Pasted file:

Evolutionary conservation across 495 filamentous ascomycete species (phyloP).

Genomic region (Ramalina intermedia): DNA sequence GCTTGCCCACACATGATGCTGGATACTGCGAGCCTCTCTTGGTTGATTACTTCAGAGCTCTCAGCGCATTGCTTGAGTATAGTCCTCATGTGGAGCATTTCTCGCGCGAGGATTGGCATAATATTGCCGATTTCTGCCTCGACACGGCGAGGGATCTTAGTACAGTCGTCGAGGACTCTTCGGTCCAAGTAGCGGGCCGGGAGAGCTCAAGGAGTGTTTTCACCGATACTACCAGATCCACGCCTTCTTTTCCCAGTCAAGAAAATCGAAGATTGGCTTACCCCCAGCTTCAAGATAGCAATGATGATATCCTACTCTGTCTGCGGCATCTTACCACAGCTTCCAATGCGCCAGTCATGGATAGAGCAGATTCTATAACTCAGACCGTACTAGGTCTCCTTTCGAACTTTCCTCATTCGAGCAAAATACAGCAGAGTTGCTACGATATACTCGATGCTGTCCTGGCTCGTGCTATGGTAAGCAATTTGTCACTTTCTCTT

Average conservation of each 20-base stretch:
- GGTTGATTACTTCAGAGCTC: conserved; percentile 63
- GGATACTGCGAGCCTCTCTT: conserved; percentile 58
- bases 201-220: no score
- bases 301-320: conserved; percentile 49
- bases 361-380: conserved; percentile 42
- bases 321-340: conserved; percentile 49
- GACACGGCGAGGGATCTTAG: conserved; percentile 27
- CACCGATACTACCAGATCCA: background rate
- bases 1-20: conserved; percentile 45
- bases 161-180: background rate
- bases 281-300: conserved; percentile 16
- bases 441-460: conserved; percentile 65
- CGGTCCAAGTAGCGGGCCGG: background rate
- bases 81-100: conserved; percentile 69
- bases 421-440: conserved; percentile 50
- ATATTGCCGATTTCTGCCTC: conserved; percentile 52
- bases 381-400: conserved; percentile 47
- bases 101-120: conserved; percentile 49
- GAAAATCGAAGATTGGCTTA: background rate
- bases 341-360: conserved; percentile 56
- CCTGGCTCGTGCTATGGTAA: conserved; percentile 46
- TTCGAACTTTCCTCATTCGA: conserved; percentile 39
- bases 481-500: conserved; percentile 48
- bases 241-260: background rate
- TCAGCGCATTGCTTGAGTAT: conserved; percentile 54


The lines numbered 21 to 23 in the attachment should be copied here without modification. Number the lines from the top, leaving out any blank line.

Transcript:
- bases 101-120: conserved; percentile 49
- GAAAATCGAAGATTGGCTTA: background rate
- bases 341-360: conserved; percentile 56